3. The support structure of claim 2, wherein said skirt extends radially from a center portion of the bottom slab to respective areas of the circumferential skirt.
4. The support structure of claim 1, wherein the tower is connected to the foundation via a lower part of the tower being attached to the bottom slab element.
5. The support structure of claim 1 or claim 2, wherein the tower is connected to the foundation via fixing elements connected to at least an upper wall portion.
6. The support structure of any one of claims 1 to 5, wherein the foundation comprises a roof structure, extending between the upper wall and the tower, thereby enclosing the first cavity.
7. The support structure of claim 6, wherein the roof structure comprises an outer shell and an inner shell defining at least one second cavity there between, said inner shell facing the first cavity, and wherein the second cavity is filled with a material such as concrete.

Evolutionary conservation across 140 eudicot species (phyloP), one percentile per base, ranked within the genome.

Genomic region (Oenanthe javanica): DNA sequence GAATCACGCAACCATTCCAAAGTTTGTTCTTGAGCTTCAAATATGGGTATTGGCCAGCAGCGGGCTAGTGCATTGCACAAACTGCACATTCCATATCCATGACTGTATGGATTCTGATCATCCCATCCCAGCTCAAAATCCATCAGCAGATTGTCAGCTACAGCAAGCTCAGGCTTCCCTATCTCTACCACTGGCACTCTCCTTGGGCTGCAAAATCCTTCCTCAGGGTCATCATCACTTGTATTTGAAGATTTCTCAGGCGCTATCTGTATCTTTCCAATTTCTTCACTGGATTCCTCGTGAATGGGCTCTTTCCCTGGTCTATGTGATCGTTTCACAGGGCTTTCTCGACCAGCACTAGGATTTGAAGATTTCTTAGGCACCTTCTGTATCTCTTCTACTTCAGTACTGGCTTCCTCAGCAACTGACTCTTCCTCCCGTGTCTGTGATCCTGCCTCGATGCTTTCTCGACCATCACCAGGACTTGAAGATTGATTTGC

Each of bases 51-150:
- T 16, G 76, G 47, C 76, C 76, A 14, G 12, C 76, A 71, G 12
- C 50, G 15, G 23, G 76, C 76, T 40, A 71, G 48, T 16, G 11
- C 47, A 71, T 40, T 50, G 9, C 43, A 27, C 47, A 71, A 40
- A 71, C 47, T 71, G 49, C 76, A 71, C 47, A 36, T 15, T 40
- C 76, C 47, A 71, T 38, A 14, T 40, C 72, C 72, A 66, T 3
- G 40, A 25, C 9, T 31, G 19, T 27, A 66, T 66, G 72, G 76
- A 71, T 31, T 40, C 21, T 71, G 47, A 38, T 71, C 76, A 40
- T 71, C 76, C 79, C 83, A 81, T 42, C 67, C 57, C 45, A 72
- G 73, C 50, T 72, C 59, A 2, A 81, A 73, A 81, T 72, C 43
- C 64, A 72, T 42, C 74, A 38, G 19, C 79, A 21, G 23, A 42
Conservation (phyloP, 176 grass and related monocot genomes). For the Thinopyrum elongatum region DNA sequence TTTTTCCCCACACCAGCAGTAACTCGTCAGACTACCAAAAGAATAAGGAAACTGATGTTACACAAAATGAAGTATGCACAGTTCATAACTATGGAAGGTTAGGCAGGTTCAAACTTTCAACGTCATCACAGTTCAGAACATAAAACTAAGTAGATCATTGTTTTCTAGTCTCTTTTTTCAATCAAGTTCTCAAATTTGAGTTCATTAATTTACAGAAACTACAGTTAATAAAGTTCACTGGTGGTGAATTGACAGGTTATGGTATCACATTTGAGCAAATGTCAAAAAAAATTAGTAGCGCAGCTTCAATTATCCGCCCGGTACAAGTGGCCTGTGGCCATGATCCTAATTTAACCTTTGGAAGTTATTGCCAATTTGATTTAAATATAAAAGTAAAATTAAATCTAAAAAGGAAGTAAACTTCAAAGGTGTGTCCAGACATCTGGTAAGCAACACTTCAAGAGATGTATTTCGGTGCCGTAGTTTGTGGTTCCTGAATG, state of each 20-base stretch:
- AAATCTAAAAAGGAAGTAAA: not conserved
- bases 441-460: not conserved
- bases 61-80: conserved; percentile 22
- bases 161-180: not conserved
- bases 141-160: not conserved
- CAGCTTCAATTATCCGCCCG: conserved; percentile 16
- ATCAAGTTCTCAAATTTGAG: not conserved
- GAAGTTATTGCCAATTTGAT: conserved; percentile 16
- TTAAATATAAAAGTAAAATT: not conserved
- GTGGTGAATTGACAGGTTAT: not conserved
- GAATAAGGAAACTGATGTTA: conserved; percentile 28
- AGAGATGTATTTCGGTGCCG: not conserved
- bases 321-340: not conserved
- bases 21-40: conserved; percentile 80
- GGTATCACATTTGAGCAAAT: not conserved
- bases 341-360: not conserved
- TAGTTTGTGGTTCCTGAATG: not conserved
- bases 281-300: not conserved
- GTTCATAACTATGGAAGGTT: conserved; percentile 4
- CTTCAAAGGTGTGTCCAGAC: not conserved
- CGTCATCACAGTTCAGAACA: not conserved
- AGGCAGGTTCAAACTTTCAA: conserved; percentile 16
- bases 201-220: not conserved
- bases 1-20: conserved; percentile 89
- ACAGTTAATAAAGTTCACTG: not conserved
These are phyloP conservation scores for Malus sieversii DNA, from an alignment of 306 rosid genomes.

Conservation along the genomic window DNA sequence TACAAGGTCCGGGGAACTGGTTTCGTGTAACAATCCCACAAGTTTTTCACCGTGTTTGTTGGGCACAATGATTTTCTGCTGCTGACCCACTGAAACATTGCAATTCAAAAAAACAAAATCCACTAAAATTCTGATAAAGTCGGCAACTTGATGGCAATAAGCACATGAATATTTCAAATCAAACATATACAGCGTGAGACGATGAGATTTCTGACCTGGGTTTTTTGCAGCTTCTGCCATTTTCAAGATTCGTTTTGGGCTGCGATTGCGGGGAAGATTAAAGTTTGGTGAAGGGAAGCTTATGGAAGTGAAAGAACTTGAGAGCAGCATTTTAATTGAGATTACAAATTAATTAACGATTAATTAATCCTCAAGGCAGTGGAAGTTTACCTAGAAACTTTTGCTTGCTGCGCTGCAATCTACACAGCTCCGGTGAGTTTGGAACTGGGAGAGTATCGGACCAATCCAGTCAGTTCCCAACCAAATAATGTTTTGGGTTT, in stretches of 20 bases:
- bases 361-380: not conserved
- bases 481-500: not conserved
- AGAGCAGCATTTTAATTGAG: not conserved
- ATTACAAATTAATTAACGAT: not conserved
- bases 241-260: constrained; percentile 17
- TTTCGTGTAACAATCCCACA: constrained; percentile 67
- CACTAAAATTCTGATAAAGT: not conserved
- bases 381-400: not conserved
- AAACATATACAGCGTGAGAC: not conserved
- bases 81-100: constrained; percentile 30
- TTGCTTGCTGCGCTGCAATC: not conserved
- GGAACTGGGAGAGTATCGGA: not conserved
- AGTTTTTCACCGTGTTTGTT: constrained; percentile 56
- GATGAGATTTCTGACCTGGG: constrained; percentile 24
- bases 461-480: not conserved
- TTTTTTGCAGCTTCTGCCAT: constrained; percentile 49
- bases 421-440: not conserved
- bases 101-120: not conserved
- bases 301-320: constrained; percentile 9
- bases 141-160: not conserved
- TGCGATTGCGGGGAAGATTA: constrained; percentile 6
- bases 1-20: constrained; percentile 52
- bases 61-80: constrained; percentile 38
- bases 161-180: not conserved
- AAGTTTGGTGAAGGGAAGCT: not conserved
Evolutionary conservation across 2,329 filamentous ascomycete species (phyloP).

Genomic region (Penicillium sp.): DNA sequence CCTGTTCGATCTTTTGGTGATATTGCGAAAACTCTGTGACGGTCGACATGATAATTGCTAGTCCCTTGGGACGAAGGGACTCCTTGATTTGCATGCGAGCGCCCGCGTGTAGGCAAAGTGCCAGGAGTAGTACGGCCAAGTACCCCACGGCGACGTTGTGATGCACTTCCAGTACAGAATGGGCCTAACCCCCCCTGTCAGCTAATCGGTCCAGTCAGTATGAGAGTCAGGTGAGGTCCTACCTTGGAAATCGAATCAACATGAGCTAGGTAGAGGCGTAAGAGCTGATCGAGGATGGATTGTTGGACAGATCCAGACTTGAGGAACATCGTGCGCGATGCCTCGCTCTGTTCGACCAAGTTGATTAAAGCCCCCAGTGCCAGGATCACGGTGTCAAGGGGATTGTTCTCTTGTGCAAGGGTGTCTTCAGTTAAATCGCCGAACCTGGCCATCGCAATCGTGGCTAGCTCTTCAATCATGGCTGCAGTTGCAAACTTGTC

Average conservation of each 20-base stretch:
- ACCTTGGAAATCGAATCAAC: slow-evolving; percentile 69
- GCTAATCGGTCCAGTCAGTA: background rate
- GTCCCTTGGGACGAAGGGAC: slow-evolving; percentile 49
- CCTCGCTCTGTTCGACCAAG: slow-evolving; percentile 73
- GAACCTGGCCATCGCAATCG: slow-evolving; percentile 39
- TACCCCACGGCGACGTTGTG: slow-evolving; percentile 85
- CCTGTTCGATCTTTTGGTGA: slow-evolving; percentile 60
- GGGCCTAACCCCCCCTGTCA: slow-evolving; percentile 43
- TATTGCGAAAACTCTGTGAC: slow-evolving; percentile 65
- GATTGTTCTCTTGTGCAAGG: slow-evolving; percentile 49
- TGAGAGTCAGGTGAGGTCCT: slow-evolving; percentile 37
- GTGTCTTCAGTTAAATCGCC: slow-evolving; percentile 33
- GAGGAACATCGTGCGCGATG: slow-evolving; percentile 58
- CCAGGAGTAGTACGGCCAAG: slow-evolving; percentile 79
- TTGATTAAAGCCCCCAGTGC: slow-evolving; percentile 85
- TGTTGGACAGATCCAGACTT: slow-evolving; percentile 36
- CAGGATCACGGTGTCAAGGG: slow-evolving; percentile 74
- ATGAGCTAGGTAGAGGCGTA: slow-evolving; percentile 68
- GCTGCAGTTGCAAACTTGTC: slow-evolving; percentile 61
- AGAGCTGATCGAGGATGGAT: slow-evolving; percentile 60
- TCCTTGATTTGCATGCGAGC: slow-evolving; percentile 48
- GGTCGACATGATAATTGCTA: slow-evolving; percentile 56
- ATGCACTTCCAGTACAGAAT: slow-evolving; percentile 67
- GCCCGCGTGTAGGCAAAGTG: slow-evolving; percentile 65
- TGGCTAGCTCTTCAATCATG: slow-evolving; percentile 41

8. The support structure of any one of claims 1 to 7, further comprising a buoyant stabilizing device releasably and slidably connected to the foundation, whereby the stability of the structure is maintained during installation when the roof structure is moved from a position above the water to a fully submerged state.
9. The support structure of claim 8, wherein the buoyant stabilizing device comprises a recessed portion having upper and lower end stops for cooperation with a flange on the foundation, whereby the buoyant stabilizing device slidable movement is restricted by said upper and lower end stops.